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Nov 17, 2021

This week on 5.6.7.EIGHT, Aleksandra speaks with Dr. Chloe Angyal, an accomplished journalist and published author. Most recently, Chloe released Turning Pointe: How the New Generation of Dancers is Saving Ballet from Itself. Her book focuses on the future of ballet and reckons with all the forces that endanger its future — whether that be racism, sexism, elitism, or many others. Dr. Angyal holds a bachelor’s degree from Princeton University and a doctorate from the University of New South Wales in Sydney, Australia.

Some of Chloe’s earliest ballet journalism centered around the bullying of young boys who participated in the artform. Yet, after writing the piece, Chloe felt there was so much more to be said. And there was indeed more to be said — an entire 300-page book’s worth. On the podcast, Chloe discusses her book, which outlines the historical issues plaguing ballet but speaks optimistically to how dance’s next generation is righting many of the wrongs and making ballet a more equitable environment for everyone. 


Moving Quotes:

"When most people think about a ballet dancer, they think about a woman who is white who has long flowing hair. She is slender and effortlessly feminine... But the fact that that's most people's first thought is an obstacle that everyone else has to overcome."

"Sometimes it takes having an outsider to reflect your underlying assumptions [about ballet] back to you for you to realize, 'Yikes. There's a real problem here.'" 

"One thing that I think a lot of people that leave ballet go through is a very solitary, piece-by-piece reflection on [what they went through] and realizing, slowly, that it was wrong, and it hurt them... I want my book to accelerate that process for people and to build a sense of community."

"Long after they stopped taking ballet classes, you have women who are walking around, thinking about how they failed to meet that ideal. Which is so glamorous and beautiful but also monastic and "nun-like," considering how isolated and exclusive professional ballet seems to be. Everyone has a ballet story, and a lot of them are not good."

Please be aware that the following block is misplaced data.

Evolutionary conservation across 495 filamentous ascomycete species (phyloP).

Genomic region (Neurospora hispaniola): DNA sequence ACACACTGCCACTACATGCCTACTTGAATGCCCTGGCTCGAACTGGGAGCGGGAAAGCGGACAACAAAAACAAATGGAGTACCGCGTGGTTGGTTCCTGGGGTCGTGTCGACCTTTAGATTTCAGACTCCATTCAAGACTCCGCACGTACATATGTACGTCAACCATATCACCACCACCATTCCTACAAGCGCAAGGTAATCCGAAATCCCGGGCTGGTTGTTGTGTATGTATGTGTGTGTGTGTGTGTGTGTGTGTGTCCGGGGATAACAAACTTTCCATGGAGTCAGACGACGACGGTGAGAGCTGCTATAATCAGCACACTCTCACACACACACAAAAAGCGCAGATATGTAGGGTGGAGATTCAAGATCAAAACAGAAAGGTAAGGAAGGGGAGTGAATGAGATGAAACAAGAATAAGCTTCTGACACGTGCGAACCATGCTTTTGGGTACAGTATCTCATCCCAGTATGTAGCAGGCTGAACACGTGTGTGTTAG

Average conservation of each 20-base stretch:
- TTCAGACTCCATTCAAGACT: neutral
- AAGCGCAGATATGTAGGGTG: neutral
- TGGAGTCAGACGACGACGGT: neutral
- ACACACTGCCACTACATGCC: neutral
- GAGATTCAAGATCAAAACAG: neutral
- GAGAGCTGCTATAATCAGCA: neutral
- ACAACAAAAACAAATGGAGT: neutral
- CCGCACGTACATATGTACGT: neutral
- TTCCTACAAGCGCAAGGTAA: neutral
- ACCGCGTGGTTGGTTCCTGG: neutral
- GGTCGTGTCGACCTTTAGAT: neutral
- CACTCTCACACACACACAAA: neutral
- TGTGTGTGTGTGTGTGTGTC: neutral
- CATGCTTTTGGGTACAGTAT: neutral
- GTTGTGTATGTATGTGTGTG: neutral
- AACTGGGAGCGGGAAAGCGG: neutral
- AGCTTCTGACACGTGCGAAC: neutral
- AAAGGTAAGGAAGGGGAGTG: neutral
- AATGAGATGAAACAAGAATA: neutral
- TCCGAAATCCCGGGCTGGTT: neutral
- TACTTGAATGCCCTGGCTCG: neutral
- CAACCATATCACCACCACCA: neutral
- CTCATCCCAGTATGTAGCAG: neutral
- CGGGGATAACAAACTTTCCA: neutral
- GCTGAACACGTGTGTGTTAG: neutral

"The cost of the prejudice [against bigger bodies in ballet] is stress fractures and mental illness and short careers and dancers with pre-osteoporosis. The cost of the prejudice among both artistic directors ticketholders like me is just too high. And it's unacceptable.”

"Resist the urge to do what ballet often teaches you to do. Which is to explain why something has to be the way it is. And instead say, 'But what if it didn't?' Let's assume it can be something different. What does that something different look like?"


Bullet Points (w/ timestamps) - Highlighting key topics discussed:

3:14: Chloe explains the premise behind her book — Turning Pointe: How the New Generation of Dancers is Saving Ballet from Itself — and what prompted her to write it.

10:29: Chloe discusses some possible solutions to the systemic issues inside of ballet.

12:36: Chloe explains her theory behind why there are so many men in ballet leadership when there are so few boys in ballet and offers a solution to the issue.

16:37: Angyal describes two surprises that she discovered while researching for her book.

24:30: Angyal discusses how ballet’s status quo creates a toxic environment, especially when it comes to female body image and body care.

30:00: Chloe shares her journey that’s led to her successful career, as a non-dancer involved the dance industry.

32:37: Angyal discusses her education and reveals the unique topic that was the focus of her doctoral thesis.

36:47: Chloe encourages listeners to resist the status quo and define a more just and equitable future for ballet.


Bullet List of Resources – 

Chloe Angyal

Turning Pointe: How the New Generation of Dancers is Saving Ballet from Itself